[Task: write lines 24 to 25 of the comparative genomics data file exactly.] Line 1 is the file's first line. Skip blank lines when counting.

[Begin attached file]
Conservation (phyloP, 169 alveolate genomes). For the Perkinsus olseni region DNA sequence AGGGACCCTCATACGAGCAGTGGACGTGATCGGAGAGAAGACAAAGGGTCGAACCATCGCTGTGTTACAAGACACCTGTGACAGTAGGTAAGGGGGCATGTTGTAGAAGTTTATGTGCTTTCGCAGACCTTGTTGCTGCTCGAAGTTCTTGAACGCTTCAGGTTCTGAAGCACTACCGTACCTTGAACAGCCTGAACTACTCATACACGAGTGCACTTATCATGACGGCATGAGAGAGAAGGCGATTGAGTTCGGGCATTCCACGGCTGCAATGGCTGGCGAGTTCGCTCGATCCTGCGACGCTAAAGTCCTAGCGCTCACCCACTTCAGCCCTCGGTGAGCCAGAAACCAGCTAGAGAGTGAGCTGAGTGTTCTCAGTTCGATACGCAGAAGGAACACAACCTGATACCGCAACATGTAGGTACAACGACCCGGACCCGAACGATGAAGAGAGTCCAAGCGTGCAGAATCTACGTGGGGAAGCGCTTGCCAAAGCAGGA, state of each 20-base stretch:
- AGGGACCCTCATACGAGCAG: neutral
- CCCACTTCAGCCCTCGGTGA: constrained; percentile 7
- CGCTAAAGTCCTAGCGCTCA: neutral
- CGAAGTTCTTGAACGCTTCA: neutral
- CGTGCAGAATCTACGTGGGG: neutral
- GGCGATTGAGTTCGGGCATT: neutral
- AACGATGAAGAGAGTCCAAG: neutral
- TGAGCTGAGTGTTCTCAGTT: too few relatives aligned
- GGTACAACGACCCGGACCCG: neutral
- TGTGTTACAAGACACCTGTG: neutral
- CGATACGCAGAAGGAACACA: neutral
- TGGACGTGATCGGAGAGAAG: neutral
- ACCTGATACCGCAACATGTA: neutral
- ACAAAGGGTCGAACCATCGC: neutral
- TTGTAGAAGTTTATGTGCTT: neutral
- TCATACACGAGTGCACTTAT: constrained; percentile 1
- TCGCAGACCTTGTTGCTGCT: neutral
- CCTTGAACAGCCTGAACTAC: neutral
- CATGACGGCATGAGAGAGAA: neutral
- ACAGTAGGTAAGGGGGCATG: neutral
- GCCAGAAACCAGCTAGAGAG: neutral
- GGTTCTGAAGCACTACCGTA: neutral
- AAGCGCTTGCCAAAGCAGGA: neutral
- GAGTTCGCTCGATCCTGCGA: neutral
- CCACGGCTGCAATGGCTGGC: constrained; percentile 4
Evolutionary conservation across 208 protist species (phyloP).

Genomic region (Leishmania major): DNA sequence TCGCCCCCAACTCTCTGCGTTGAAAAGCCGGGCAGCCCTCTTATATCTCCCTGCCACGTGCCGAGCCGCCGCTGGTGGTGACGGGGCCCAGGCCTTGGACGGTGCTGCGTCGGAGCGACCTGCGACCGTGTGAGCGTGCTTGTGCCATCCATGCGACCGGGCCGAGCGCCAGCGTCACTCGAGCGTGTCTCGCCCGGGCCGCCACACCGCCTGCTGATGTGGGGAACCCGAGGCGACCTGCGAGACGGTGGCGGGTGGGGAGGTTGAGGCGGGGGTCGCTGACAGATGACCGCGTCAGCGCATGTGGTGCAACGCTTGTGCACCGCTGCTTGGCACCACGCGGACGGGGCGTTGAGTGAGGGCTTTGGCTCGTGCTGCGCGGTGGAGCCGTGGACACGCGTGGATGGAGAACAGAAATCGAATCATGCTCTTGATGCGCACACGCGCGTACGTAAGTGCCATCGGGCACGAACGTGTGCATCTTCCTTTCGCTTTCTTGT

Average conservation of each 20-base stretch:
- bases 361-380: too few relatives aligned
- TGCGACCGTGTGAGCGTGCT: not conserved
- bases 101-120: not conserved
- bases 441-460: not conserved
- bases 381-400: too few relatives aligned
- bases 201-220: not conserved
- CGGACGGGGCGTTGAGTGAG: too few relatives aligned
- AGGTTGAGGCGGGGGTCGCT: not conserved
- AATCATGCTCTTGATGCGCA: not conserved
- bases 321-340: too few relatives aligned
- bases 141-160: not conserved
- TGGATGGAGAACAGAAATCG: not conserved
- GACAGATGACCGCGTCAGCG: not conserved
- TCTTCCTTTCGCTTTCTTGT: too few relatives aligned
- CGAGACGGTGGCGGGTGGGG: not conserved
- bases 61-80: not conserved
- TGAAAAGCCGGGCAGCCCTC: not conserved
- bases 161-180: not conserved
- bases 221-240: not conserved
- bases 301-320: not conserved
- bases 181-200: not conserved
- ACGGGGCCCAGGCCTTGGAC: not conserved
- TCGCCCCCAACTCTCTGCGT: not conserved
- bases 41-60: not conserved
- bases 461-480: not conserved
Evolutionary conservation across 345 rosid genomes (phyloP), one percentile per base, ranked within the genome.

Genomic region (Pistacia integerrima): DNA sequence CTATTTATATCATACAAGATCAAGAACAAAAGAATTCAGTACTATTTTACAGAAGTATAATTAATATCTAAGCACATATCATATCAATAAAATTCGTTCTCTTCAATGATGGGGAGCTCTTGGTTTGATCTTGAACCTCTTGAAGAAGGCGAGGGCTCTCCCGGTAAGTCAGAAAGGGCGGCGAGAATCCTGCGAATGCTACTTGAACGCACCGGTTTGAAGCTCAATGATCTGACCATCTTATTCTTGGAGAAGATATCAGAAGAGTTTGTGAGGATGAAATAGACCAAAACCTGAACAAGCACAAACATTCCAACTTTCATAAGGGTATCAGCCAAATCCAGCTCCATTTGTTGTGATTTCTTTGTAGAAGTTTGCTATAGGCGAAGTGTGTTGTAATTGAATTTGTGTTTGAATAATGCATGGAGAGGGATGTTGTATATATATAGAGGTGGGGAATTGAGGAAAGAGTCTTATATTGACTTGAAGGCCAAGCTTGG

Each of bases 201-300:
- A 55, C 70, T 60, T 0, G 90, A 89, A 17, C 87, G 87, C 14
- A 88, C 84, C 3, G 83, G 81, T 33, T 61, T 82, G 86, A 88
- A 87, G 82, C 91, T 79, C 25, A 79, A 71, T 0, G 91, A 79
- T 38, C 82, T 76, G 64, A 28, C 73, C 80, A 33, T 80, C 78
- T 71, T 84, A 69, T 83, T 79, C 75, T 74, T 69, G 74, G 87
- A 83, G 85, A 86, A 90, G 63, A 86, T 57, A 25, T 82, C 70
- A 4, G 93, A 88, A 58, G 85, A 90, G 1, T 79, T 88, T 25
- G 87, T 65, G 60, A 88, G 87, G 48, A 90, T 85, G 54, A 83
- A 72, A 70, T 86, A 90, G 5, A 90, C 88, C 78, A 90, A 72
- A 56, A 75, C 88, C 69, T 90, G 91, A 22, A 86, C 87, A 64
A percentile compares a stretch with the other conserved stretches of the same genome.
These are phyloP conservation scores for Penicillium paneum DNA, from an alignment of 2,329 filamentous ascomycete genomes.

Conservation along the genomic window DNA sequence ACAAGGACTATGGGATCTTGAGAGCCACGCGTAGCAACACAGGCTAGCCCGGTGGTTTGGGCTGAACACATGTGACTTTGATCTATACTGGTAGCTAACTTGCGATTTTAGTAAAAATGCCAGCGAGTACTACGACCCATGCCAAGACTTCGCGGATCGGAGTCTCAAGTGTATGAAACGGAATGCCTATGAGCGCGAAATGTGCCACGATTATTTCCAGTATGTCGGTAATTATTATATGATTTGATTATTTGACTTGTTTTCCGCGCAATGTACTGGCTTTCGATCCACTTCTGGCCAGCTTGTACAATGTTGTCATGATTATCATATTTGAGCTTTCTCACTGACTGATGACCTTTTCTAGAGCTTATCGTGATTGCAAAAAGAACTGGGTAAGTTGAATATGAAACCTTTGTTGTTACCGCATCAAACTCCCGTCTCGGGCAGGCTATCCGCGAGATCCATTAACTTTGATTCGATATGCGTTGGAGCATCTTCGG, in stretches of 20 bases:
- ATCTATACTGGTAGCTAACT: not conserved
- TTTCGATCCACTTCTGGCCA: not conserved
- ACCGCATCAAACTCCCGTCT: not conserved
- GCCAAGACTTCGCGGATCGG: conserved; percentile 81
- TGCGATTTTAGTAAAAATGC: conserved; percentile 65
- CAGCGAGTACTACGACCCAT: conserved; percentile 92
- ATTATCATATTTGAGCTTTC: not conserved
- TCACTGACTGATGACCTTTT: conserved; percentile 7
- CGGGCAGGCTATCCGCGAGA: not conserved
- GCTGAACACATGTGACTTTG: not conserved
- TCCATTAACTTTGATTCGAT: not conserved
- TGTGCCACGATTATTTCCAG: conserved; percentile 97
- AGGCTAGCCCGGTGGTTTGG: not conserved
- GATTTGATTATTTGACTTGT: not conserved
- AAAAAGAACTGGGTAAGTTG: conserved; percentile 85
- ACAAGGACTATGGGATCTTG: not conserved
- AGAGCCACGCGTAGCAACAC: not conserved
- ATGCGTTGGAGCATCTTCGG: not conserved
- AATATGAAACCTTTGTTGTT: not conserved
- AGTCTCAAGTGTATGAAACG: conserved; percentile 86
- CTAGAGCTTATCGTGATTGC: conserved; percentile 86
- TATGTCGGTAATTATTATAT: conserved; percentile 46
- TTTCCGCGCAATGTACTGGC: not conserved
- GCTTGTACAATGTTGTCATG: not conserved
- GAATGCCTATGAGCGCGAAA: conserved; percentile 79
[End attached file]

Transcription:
- AAGCGCTTGCCAAAGCAGGA: neutral
- GAGTTCGCTCGATCCTGCGA: neutral